John cradled the woman in his arms, as tears ran down his face. Her features were dimly lit by the torch bracketed on the cave wall. "Please, please don't leave me, I'm begging you!"
She smiled up at him, but her eyes were already losing their light. She reached up with one hand, touching his face. "Thank you, for… for everything… John," she whispered.
"Stop, you can't say goodbye to me like this! You can't!"
Her smile waned and her hand fell to the earth.
"Mada? Mada!" he cried, but this time there was no response. John gritted his teeth anger building inside of him. He slowly looked up to see Mada's killer. The monster stood several feet taller than the average man. Unlike other demons, this abomination had blue skin and eyes to match. The demon had two broken horns atop his head and every inch of his body was rippling with muscle. The monster stood, watching, a grin painting his almost human features.
"Maybe you should have listened to them. Now you will die here." The demon cackled.
John laid Mada down, gently, then took his sword from where it had been dropped beside him. John stood, his entire body burning with rage. "I'll kill you!" John lunged towards the blue skinned demon.
"John!" a woman's voice nearly shouted.
John opened his eyes, brought back to the present. He was glad to be shaken from his memories of the past. He only prayed that Thailog would never again be released.
Three pairs of eyes turned to regard him. He was an older man, with gray hair. John was the image that would come to mind when one thought of a grandparent, small and full of mirth, his back slightly stooped because of age. He often had a broad grin for everyone, but at the moment, a deep frown creased his face. His memory and the topic at hand, were both dark matters.
The council was made up of four people, three men and one woman. The speaker leaned forward in his chair. They were meeting in his study, which was anything but small. It was a good eight paces from the front wall to the back and was just as much from side to side. A huge desk, cluttered with papers and books, separated the gray-haired man from the other three who sat in front of him. A window behind him let the sunlight filter in, giving light to the large study. He couldn't understand why it was so bright when they were discussing such a dark topic.
"Sir, sir? John!" the woman spoke loudly again, likely thinking she hadn't been heard the first time, if that were possible.
The gray-haired man refocused on her. The woman was the only one of them that wasn't in her older years, still with shining golden hair. She was probably half their age and still was attractive to many of the younger occupants of the compound. She acted as if she held nearly as much power as he did, though that wasn't the case with her just being a counselor.
"So? What are your thoughts?" she asked, once noticing he was paying attention again.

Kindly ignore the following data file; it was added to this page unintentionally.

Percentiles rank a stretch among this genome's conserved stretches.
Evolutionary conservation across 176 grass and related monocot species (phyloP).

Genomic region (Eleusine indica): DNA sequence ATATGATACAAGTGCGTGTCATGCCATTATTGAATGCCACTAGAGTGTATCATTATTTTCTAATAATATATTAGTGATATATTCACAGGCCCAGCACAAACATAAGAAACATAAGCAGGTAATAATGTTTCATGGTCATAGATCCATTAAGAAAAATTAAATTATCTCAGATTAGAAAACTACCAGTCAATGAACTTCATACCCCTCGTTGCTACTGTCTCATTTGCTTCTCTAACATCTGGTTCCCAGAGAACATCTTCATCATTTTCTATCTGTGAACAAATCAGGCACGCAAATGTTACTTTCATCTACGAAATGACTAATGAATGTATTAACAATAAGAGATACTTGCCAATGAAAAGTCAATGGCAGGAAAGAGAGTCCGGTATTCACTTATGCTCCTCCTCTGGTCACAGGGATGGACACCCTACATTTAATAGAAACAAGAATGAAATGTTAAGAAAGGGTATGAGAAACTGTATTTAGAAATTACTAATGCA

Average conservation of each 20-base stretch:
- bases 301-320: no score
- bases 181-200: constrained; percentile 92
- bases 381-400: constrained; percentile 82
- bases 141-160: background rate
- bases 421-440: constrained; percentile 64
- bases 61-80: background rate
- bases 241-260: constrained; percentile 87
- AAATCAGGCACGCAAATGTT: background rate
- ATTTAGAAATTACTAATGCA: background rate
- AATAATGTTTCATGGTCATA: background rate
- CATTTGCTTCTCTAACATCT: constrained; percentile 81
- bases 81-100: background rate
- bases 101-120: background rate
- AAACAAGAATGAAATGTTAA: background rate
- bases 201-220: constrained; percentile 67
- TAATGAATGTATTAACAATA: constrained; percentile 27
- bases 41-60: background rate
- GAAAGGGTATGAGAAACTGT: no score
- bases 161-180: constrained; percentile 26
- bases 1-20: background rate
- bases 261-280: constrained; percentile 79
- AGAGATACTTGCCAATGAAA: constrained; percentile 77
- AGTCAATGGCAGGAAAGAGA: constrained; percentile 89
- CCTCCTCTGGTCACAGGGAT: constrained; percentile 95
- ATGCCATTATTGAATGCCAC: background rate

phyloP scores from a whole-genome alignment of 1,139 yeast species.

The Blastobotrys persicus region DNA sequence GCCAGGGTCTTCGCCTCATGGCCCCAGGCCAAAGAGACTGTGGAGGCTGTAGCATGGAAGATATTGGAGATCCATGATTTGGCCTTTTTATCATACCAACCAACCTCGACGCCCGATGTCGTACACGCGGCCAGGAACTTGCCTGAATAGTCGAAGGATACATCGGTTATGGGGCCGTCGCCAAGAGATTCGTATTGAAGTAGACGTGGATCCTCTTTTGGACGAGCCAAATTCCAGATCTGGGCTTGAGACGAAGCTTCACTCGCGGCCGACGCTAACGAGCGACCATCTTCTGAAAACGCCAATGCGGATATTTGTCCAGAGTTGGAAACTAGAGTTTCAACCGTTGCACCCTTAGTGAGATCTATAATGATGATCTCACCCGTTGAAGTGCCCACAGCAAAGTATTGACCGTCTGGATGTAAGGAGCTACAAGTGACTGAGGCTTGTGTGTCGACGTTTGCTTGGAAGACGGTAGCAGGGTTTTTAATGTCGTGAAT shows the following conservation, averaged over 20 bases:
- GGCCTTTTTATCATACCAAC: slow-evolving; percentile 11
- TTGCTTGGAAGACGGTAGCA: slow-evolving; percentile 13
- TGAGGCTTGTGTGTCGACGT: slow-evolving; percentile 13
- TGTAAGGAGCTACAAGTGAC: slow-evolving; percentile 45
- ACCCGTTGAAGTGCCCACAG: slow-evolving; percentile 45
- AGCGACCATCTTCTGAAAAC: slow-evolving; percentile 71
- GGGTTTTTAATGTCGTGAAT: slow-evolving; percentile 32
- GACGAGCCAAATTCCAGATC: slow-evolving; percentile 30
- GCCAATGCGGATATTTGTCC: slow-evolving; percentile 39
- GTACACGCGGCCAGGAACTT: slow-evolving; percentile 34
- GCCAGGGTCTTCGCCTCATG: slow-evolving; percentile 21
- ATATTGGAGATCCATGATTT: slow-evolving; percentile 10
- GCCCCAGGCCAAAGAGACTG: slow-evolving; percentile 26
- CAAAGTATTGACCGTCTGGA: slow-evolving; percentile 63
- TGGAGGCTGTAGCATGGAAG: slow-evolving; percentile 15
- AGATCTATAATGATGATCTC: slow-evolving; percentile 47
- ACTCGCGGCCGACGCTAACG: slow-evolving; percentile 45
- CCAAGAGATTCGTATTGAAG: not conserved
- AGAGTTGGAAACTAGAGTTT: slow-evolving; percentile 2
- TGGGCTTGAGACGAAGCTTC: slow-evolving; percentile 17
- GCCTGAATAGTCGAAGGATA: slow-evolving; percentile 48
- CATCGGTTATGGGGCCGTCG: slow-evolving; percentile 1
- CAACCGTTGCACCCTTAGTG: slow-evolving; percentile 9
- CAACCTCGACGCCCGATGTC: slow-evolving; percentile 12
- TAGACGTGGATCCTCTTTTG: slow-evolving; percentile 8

John shook his head slowly. "I don't like it Vain…." Her real name was Vanessa, but the woman was rather self-absorbed, so he had taken to calling her Vain and for some reason she didn't object.
"Whether you like it or not, sir, a decision needs to be made and this is the most logical one that we have contrived as of yet." One of the other two men spoke this time. His bushy eyebrows were scrunched together over the deep hollows that held his eyes. Not only his eyes, but the expression that never changed and even the way he held himself, made the man a solemn looking character, quite the opposite of John.
John ran a hand over his face, then through his hair. "You want to force others into military service? That goes against our very purpose." He was silent for a moment observing the three faces staring back at him. The men were impassive, while Vain was stubborn. John stood up and took a handful of his uniform, the same that they all wore, which was made up of a black shirt and pants, splashed with red in what seemed like random places. "This is a symbol of protection and you want me to go against that?! Instead of offering protection you want me to offer the chance of death!?"
"John," Vain said in a patient tone which was clearly over-exaggerated. She meant to show him how unreasonable he was being. "Look, I know how you feel about this place, but all that it stands for, will mean nothing if we don't do something." Her declaration was unfortunately true.
John turned away to gaze out of the window. The cheerful light mocked his dark mood and he sighed. "I know your right Vain… but…." She was right, but he had something else in mind, though it would take some time to put together.
"John, we have gone over every possible way to get around this, but the simple fact is that we are far too understaffed. Most of us are already taking on more requests than we can handle. And if that were all, then we would be fine, but it isn't. Eetan is threatening an all out war. We need to be strong, now more than ever." With that, Vain lounged back in her chair, certain her point had been driven home.